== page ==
The opposable thumb, the large brain, the fire: These things have helped us conquer and surpass numerous inferior creatures. I mean, we get silk from worms, burn ants at our leisure, tell elephants what to do. And yet the feathered beings of our world lord it over us (most of them, anyway). Always swooping and gliding and diving and climbing. Ever looked a seagull in they eye? Nothing but scorn.
Now, I've tried to make the point that in the last few years we've made some progress in reducing this appalling gap between what we can do and what a bird can do. Going up, of course, is still the major hurdle, but birds do a few other things we'd like to manage. Namely, fly together. Flocks, they call them, and the word has been co-opted by the bird imitators of our time. Until now, though, human flocks have been fairly small. But this July, over Cochstedt, Germany, 70 wingsuiters will pour out of an Antonov 72, fly about together, and, with luck, enter the Guinness Book of World Records (for the greatest number of wingsuiters exiting a plane at one time). Each skyflyer will be provided with a smoke canister, so the view from the ground, to say nothing of from the heavens, ought to be streaked with glory.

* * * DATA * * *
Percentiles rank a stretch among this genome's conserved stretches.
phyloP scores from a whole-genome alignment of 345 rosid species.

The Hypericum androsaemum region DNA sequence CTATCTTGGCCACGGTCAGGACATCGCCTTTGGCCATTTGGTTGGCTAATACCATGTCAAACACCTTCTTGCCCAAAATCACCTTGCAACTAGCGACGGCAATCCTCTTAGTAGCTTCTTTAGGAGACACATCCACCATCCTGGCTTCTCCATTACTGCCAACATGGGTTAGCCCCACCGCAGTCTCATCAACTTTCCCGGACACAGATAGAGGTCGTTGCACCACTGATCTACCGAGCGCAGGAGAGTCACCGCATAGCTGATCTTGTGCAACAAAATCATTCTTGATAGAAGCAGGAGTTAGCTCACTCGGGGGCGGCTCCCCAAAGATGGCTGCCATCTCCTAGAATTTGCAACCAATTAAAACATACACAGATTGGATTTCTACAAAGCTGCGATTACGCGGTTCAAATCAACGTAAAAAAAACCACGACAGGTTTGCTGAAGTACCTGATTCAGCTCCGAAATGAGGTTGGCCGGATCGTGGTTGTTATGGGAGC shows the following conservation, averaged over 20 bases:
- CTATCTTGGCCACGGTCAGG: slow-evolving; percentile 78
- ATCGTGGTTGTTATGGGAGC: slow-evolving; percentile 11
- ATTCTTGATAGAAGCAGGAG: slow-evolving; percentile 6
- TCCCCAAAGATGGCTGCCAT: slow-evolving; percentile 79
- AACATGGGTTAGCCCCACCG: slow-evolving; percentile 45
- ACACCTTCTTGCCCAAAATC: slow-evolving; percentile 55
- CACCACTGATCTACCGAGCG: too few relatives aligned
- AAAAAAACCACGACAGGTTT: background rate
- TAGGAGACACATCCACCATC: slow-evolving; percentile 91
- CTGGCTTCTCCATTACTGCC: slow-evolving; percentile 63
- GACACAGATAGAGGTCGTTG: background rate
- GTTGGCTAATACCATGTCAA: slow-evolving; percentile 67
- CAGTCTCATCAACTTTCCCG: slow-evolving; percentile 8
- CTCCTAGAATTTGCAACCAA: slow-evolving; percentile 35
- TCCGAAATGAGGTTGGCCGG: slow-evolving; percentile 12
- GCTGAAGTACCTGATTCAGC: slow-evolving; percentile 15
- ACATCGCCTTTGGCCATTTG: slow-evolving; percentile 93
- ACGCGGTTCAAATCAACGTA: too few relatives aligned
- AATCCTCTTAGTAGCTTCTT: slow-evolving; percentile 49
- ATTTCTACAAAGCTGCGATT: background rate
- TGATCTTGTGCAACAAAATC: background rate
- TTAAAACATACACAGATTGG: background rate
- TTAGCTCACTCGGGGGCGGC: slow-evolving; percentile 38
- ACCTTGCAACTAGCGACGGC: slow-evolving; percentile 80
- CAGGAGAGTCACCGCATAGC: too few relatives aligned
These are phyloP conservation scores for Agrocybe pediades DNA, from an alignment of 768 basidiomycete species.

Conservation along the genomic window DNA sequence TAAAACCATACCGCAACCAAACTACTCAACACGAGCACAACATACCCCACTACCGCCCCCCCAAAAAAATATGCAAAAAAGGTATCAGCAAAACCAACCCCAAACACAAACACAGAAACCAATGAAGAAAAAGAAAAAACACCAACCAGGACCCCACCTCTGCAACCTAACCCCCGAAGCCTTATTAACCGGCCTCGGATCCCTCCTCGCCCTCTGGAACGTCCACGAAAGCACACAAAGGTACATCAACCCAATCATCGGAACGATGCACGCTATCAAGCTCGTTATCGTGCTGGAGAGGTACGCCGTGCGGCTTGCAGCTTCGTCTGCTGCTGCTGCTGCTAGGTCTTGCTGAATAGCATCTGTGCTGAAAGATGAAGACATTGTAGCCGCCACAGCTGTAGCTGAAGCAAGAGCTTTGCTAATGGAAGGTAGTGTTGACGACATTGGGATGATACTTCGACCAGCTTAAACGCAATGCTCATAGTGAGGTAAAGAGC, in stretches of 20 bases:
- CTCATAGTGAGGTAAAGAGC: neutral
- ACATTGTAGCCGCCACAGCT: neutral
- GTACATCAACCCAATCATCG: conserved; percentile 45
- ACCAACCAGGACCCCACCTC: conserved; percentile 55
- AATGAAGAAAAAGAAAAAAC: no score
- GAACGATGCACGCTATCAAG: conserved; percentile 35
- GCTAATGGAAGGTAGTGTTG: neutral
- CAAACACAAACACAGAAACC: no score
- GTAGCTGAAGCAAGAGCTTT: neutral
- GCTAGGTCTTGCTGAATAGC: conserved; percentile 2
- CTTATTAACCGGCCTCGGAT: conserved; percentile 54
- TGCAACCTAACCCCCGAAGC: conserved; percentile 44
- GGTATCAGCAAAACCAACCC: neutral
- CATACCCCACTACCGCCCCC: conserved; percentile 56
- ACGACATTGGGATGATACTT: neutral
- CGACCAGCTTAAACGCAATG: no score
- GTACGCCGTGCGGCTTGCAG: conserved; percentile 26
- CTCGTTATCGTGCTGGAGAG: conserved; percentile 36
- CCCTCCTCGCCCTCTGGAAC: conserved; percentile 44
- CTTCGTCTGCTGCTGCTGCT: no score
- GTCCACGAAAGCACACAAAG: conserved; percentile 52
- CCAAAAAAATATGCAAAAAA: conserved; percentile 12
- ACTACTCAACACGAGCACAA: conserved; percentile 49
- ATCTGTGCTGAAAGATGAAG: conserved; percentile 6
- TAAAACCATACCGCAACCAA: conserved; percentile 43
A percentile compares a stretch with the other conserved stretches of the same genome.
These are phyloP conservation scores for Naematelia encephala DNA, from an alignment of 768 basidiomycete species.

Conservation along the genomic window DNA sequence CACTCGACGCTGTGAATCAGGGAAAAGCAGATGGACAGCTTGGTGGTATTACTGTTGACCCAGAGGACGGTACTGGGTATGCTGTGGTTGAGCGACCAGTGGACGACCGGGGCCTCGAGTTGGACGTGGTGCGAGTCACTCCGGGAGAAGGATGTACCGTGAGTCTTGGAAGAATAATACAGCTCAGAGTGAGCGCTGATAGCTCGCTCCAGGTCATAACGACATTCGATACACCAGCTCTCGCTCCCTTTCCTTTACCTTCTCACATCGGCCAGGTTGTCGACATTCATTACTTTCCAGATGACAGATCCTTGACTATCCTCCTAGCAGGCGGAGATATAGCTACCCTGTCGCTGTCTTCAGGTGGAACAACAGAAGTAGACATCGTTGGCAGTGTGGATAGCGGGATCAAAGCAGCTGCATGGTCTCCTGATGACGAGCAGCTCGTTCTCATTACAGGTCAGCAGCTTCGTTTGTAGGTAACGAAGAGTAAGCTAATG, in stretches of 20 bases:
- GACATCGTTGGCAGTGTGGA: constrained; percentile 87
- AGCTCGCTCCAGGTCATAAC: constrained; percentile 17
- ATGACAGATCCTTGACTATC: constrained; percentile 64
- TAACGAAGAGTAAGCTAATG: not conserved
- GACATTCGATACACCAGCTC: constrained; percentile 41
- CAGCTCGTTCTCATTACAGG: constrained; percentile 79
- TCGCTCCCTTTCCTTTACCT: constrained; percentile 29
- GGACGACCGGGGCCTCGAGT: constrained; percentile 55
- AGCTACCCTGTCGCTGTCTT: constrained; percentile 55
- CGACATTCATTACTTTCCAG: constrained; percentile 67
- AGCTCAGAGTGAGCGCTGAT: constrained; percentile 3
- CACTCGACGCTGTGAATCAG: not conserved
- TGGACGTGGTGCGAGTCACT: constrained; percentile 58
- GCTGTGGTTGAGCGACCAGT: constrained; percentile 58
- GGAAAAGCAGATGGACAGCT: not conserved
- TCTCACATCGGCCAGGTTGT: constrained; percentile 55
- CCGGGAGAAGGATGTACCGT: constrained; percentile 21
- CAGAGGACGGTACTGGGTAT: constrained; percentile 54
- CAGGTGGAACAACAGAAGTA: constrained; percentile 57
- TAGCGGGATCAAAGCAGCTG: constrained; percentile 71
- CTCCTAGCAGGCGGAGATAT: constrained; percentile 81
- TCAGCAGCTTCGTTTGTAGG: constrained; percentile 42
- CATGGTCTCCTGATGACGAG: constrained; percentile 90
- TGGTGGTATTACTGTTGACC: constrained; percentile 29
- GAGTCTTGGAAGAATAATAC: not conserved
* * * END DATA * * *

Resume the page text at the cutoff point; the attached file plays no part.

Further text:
Getting out of the plane will be the easy part of the event. "Organizing this is like trying to herd cats," says Scott Campos, a BirdMan Chief Instructor and author of Skyfling: Wingsuits in Motion, who's helping to put the flock together. "The logistics of setting up an event extend all the way down to things like porta potties, city and vendor licenseing fees."
As for flying cats—stay tuned.